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A Guide to Wooden Furniture Restoration Materials


Workshop Materials: Painter's Tape, Oils, Cloths, Rope

Paint and varnish removers, abrasives, and adhesives are the most frequently used materials in furniture refinishing and repair. Listed below are other basic materials that are used less often, but are still important to have when you need them.

Painter's Tape or Blue Tape. Use this tape for fine-lining when you apply finishes. The tape can also be used for clamping irregular glue joints. Buy two sizes: 1/2 inch wide and 1-1/2 inches wide.

Throwaway Paintbrushes. You can buy very inexpensive paintbrushes to use and then toss into the trash. This may seem wasteful, but the thinner, mineral spirits, or other solvents used to clean brushes are generally more costly than the brush. Also, factor in your time spent cleaning.

Use throwaways for applying base finishes and stain. Do not use them for applying top and finish coats of any material. The more expensive bristle brushes are necessary for final finishes; buy them as needed.

Paste Wax. Hard wax is best for most furniture refinishing jobs. It is available in a variety of wood-tone colors, so you may want to buy just a neutral wax for your shop inventory and then add special colored waxes as projects specify.

Black Wire. Fine black wire is a product you'll use often for many jobs-from rewiring furniture springs to clamping splits in rounds. Get single-strand black steel wire; one roll -- about 25 feet -- is plenty.

Linseed Oil. Oils are used quite frequently in finishing. Since linseed oil tends to become old in the container, buy just a pint or quart of it at the outset and add more as needed.

Mineral Oil. Use it for mixing pigments in furniture refinishing. At the outset, buy a small bottle. Then add more if your finishing schedule requires mineral oil.

Turpentine. A quart at a time is enough. Use it for finishing cleanup and for thinning some solvent-base finishes.

Mineral Spirits. Use it for cleaning wood, for finishing cleanup, and for thinning some solvent-base finishes. Again, a quart at a time is plenty.

Denatured Alcohol. A quart in inventory is plenty. It can be used to remove and/or test shellac finishes and to thin shellac for sealing and finishing.

Lacquer Thinner. Good for removing lacquer finishes and for cleanup purposes. A quart on hand will do the job.

Wood Fillers. Wood fillers include wood plastic, water putty, shellac sticks, putty sticks, and colored wax scratch-mending sticks; spackling compound is also useful for filling rough edges. Keep a small can of neutral wood filler on hand; it dries out quickly. Buy wood-tone wood filler as you need it for matching purposes. If you can't find a matching color, mix a drop or two of stain with the filler. Wood filler has no structural strength. Before you use it, clean the wood with mineral spirits.

Water putty is sold in powder form and mixed with water to a thick paste. It dries hard as stone and can be shaped with cutting and smoothing tools.

Shellac sticks, putty sticks, and wax scratch-mending sticks are available in many colors; buy them as you need them. You may or may not need spackling compound, but in powder form, it costs very little and doesn't deteriorate. Keep a small package on hand for use on the rough edges of unfinished furniture.

Clean Cloths, Towels, and Sponges. You'll need plenty of these for all refinishing work.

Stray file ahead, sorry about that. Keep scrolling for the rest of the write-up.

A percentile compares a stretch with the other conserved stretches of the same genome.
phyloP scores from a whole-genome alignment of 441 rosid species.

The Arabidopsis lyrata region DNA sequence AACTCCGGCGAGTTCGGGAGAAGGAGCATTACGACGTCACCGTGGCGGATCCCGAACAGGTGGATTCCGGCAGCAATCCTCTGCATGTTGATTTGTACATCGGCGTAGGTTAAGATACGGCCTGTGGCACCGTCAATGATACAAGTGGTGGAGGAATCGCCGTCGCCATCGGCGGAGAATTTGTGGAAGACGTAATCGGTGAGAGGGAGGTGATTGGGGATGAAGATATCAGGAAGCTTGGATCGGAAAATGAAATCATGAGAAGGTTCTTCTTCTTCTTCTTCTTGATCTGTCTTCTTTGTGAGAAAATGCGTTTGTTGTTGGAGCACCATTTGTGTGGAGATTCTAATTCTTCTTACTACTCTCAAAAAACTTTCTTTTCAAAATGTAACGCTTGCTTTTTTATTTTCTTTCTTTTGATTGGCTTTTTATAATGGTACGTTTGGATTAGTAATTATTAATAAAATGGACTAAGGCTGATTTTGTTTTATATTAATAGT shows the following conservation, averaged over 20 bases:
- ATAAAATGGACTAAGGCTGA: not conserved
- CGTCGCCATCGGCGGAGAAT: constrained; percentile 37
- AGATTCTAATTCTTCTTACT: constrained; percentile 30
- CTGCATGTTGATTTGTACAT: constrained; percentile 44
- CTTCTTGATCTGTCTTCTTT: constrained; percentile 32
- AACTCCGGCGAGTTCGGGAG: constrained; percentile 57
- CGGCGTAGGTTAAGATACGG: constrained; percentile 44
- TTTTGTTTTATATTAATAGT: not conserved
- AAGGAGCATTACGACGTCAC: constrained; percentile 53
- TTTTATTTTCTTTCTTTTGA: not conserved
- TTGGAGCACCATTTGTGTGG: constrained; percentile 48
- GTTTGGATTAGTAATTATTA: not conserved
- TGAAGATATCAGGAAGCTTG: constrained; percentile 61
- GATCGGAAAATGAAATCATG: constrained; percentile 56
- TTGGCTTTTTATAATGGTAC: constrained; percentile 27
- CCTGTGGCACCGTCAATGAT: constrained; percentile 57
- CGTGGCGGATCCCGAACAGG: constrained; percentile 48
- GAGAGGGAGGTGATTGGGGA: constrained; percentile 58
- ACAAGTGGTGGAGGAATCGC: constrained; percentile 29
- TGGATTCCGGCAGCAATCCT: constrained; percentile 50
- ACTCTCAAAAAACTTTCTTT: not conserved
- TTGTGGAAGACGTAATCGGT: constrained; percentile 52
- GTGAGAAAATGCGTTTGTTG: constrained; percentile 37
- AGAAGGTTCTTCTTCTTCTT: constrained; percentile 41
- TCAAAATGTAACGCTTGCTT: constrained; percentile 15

Tack Cloths. Tack cloths are used often in the wood refinishing process to clean the piece just before applying the finish. You can buy tack cloths at paint supply outlets, or you can make your own.

To make your own tack cloth, launder a white cotton dishtowel. The size should be approximately 12x24 inches, but this isn't critical. Soak the towel in clean water and wring it as dry as you can; then fold the towel in several layers to make a pad.

Pour several ounces of turpentine over the folds and work the cloth in your hands so the turpentine thoroughly penetrates the cloth. The turpentine should just moisten or dampen the material; do not soak it. Pour several ounces of varnish into the folds of the turpentine-dampened cloth, and work the varnish through the cloth to distribute it evenly. This takes a lot of wadding and kneading, so don't give up too quickly. When you're finished, the cloth will be very tacky, not wet or damp, just tacky to the touch.

Tack cloths tend to dry out as you use them. Renew the tackiness with several drops of turpentine and varnish. Keep tack cloths in closed jars or plastic bags to prevent them from drying out. To use a tack cloth, wipe it across the surface you want to clean before you apply the finish.

Bleaches. Borrow the laundry bleach when you want to remove old stain or filler. For tougher jobs, such as removing black watermarks, you'll need oxalic acid crystals or powder. Oxalic acid is not available in all areas; if you can find it, buy a few boxes. If you want to bleach out a wood's natural color, you'll need a two-part commercial wood bleach-it's expensive, but no other bleach does the job.

Aluminum Foil. Foil can be used in a number of ways to keep strippers from drying out.

Rope, String, Toothpicks, etc. Buy these in bulk to have on hand for a number of uses.

Wood. For replacing furniture components, use any piece of wood that's the right type and size: an old table leaf, a birch dowel or broom handle, an ash or hickory tool handle, an ash baseball bat, a piece of maple butcher block, an old pine board. Don't ever throw away old wood with a patina or scraps of hardwood; even small scraps are useful for glue blocks and braces.

Many materials have redeeming features when it comes to furniture restoration and repairs, so make sure to include them on the must-have list for your workshop.

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